After looking at some glacial striations and some classic “flagging” in the trees (both can help with finding direction) we reached the small summit and made our way down to the Black Cap Connector Trail. We then looped back towards the Cranmore Trail.
Looping back on the connector trail
With a little bit of time left we decided to squeeze in one more bushwhack so we headed a short ways down the Red Tail Trail before plotting a course off trail with the goal of hitting the Black Cap Trail right at the info kiosk about .3 miles from the parking lot.
Everyone followed their own route and hit the Black Cap trail within sight of the kiosk. We returned to the parking lot for a quick debrief.
I really enjoy teaching this course. It’s especially fun to challenge yourself by not always following the beaten path and when you go off trail you’re much more likely to have wildlife encounters. By the end of the course most everyone was sold on the model of compass I’ve been using for almost 2 decades so I will plug it here for those shopping for a great quality compass.
While I might take the time to give this compass a full review soon for now I’ll briefly state the sighting mirror and long straight edge make taking and plotting bearings fast and intuitive. The clinometer is a great feature for winter/avalanche terrain but is also useful for determining if you are actually higher than that nearby peak. Unfortunately this model isn’t currently in-stock at EMS but is available on Amazon here.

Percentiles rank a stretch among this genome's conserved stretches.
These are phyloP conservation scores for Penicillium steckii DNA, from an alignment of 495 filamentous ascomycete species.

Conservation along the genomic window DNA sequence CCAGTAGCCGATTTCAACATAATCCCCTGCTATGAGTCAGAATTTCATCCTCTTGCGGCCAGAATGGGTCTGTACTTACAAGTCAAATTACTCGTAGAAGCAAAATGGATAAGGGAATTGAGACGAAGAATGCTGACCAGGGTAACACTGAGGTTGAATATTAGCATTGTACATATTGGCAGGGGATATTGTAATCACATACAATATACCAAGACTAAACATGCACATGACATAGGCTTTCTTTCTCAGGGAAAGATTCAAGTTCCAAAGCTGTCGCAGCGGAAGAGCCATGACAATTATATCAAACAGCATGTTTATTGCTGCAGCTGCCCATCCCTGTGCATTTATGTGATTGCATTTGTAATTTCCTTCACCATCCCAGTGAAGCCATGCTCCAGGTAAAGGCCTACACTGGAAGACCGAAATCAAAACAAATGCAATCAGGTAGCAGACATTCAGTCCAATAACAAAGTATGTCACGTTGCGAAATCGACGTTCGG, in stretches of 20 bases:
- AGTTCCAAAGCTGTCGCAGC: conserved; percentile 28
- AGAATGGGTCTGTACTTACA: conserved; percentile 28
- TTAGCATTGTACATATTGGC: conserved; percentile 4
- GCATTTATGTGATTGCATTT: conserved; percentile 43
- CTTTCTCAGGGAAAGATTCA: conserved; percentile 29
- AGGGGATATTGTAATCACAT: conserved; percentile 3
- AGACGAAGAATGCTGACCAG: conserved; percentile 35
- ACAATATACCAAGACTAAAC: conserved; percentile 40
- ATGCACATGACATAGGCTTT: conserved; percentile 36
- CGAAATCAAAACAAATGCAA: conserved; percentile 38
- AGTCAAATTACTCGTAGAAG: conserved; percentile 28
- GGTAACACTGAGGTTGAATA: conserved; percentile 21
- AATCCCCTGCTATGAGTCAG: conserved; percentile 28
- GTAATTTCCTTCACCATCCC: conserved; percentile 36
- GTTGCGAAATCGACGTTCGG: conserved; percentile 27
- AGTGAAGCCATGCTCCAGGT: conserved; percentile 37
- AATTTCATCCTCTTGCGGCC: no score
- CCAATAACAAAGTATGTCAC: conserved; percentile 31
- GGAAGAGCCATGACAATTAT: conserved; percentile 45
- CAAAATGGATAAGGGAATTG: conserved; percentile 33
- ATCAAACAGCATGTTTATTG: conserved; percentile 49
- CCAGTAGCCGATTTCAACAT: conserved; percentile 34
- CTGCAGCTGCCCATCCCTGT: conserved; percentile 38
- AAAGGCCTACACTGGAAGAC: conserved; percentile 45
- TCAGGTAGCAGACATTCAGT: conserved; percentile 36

Do you have a favorite compass model? Let me know in the comments below!
This was the last Wilderness Navigation Course we had planned at EMS Schools this summer but I think there might be interest in running another one this Fall. I will update this post if we put another one on the calendar and send out a quick post if one is scheduled. As always you can follow me on Facebook, Instagram, and Twitter.